Hinge Hardware for a Pivoting Round Window

A discussion on finding replacement mounting hardware for a restored round window that has to pivot in at the top, out at the bottom. November 2, 2010

I am bidding a job which calls for an operating round window, sash size +/- 26", and jamb about 7" deep. I need a source for the pivoting hardware and what was typically used for latch and weather stripping. I don't know if I can get the old stuff as the firemen ran roughshod through this building. I have to replace a 3'4" x 7'6" 2 1/4 " front door also. All was done in chestnut. This is because the low bid ($3500.00 as opposed to $20,000.00). If anyone has a handle on the stuff I need for the round I would appreciate it.

Forum Responses
(Architectural Woodworking Forum)
From Gary Katz, forum technical advisor:
I'm not sure I understand. Is it really pivot hardware you're looking for? That would pose a problem with the swing on the sash hitting the stop on the jamb, unless it's an offset pivot. It would also create a weather stripping dilemma. An offset pivot wouldn't. Most older casement sashes are swing on butt hinges, which work on radius sashes, too. Do you have drawings/specs/photos?

From the original questioner:
The sash pivots at the horizontal plane. It tilts in at the top and out at the bottom about 15- 20 degrees. There is a stop at the top and I assume a latch at the bottom. There is probably a casement type throw like on an old school casement window, hinges and stays, works like a door. I am not too worried about the weather stripping as I can use a new style flanged tube seal routed into the sash or jamb. Iím just looking for a pivot hinge that will work around the window.

From contributor D:
The only time I built one of these I re-used the existing pivots - a simple affair consisting of a long pin through one sleeve and into another sleeve. A small catch was used at center bottom to latch it closed. This was a lot like some interior transom hardware I have seen.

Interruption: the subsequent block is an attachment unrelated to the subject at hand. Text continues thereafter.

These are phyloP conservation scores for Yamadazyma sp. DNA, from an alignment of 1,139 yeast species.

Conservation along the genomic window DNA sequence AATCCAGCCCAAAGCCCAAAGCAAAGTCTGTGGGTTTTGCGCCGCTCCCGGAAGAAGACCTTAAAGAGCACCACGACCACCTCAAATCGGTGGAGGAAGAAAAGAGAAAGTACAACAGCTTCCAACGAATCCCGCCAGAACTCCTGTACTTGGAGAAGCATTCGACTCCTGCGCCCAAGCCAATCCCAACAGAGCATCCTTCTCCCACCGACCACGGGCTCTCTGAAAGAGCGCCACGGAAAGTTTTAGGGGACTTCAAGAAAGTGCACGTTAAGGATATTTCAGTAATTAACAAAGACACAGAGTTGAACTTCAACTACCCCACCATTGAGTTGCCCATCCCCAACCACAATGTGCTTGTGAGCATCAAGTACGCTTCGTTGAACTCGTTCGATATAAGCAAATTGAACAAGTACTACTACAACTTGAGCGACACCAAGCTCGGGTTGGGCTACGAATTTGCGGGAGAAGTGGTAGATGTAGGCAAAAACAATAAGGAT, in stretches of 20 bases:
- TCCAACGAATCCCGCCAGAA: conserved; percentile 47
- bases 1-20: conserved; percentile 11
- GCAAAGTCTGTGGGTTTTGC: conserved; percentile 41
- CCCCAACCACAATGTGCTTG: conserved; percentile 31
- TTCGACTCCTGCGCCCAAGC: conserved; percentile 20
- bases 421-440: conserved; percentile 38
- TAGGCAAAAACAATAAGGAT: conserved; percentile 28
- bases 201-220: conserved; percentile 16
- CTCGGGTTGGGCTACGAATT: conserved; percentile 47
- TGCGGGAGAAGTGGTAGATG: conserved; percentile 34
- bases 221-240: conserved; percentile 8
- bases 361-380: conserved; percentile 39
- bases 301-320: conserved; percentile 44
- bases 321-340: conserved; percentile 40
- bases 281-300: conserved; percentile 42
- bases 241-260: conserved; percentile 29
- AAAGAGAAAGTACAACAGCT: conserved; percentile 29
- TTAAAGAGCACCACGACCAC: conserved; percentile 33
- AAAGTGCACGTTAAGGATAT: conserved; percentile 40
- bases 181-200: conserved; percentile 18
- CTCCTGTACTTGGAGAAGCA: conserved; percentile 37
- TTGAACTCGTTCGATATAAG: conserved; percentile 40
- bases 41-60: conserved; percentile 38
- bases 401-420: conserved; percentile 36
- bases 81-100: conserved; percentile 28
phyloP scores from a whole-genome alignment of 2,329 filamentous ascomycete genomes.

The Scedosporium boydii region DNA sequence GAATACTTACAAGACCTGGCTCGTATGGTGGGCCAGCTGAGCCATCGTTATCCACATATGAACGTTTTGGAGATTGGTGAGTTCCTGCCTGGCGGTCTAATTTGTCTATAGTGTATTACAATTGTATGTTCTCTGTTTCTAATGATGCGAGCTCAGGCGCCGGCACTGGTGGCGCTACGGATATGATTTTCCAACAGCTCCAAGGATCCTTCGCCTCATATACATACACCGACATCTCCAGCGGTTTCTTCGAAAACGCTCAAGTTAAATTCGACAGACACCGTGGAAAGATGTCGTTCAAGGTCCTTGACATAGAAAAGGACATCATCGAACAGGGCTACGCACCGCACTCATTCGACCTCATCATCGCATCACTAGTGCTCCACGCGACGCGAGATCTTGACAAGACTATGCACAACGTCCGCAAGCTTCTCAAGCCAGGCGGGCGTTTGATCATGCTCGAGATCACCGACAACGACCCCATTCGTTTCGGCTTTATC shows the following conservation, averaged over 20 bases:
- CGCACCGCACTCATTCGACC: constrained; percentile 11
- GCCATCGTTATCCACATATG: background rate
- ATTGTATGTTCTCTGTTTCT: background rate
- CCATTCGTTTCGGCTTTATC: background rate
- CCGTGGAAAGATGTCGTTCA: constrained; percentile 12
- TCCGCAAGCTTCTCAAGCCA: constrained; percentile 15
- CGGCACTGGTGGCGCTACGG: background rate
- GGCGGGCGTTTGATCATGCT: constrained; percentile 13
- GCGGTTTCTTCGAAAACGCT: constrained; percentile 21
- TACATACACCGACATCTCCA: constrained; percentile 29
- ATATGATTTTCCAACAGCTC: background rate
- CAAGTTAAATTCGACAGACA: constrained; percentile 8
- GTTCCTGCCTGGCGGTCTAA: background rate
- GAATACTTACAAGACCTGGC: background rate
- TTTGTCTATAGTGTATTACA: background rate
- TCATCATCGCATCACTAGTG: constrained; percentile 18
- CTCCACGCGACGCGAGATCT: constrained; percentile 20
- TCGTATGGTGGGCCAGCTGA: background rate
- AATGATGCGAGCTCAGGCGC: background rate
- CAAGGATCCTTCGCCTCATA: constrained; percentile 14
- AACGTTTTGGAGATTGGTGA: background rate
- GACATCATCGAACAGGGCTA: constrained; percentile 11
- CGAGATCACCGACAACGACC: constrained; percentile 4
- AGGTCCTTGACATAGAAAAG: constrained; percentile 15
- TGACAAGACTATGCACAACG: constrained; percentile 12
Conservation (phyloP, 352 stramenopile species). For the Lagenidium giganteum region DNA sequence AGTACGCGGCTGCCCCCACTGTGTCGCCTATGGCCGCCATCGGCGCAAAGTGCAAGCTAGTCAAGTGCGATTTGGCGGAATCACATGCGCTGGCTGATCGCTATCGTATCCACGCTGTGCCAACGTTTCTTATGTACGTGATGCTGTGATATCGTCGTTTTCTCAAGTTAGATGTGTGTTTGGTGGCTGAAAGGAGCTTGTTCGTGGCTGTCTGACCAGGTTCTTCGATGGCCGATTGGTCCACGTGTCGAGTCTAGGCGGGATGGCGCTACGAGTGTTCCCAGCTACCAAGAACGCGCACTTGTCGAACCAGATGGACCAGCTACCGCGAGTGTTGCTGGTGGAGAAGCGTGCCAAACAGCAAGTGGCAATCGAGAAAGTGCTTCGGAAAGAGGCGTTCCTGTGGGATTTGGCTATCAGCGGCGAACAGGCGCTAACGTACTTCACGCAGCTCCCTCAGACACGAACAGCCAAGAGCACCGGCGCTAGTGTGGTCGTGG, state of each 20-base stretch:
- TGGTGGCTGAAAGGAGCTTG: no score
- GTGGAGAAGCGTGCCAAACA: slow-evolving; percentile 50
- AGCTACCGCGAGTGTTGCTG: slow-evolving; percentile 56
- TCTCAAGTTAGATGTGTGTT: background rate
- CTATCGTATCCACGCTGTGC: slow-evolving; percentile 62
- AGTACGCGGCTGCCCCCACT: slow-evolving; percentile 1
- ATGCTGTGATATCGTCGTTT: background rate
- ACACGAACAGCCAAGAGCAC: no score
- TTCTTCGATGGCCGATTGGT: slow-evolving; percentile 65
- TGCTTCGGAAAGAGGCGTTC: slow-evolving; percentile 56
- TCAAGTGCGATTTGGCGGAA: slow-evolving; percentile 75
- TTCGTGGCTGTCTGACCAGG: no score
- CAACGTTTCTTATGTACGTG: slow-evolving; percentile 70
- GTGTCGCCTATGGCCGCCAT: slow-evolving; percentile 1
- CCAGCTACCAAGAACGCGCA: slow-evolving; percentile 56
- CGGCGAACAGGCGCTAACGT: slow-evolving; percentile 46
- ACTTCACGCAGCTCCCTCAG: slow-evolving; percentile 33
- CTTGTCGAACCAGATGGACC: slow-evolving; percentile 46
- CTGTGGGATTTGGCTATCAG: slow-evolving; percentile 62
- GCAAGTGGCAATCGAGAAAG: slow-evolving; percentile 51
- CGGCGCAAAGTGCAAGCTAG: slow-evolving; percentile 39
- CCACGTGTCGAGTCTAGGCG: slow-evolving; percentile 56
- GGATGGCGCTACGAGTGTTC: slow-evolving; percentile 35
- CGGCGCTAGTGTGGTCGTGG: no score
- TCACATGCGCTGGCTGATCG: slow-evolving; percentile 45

The weather strip was spring bronze. The upper stop was on the outside, ran 180 degrees, and covered the sash/frame joint, and the inner stop was located on the lower half, 180 degrees again. Each stop was actually just under 180 degrees, and allowed the sash to rotate 90 degrees. No screen or storm sash.

Another design I'm familiar with used a rotating round sash that had a half round (divided) glass panel in one half, and open in the other half. This was set in a frame with a fixed half sash (divided glass again) in the upper half. The lower, inner sash could rotate 180 degrees to provide a 180 degree open window. No hardware or weather strip was used. The rotation was the same plane as the wall, whereas the first example has rotation 90 degrees to the wall.

From the original questioner:
The first you describe is the same as what I need, as to the inner stop. Was that set flush to the inner edge of the jamb, thus pushing the actual sash outwards to the thickness of the stop? I don't think the old unit is still available to scavenge the pivots from. Also was there any way to access the hinge after unit was installed?

From contributor M:
I use a hinge from G-U Hardware. As far as weather stripping, I use the two sets of stops like Contributor D. One set is mounted to the exterior and one to the interior with a kerf in bulb on the sash edge.

From contributor M:
Whoops, I didn't mean the stops were interior and exterior. The stops go to oneside with a set top and bottom. One set of stops fixes to the sash and the other fixes to the jamb.

From contributor H:
Unless you are trying to do a reproduction pivot hinge you can use most any cup/pin combination that will allow the pivot. Only problem here is that the cup pockets are in the sash and the pins would be inserted through the outside of the jamb making removal of the sash after installation of the window impossible. I've always loved round operating windows.

From contributor D:
The pivots were brass. Two sleeves, one through the sash and the other in the frame. Both sleeves had a small flange. The pivots were much like a scaffold nail - two headed, and about 3/16" diameter brass, pointed on one end. They were driven into the frame through the sash sleeve, and left a 1/4" headed protrusion for later removal as needed. Pull the pins and the sash popped out - fairly primitive. The sash sleeve went into the Ogee sash sticking on the interior side of the glass (single glazed, with glazing compound to the exterior - old style). The sash was divided with a square light in the center, four 90 degree corner lights and four lights with one curved edge at the four sides - the muntin bars did not hit the sash at the 180 degree horizontals. I have seen pie shaped lights where this would be the case, but was not able to inspect to see how they were dealt with.

If I recall, the lower inner stop was flush with the interior face of the jamb, and the sash was rabbeted. The lower edge of the sash had a strong bevel, and the stop hid this. The same with the upper edge of the sash - strong bevel to allow clearance for weather strip when pivoted. The outer stop was proud of the exterior jamb line, and beveled on the upper edge to shed water.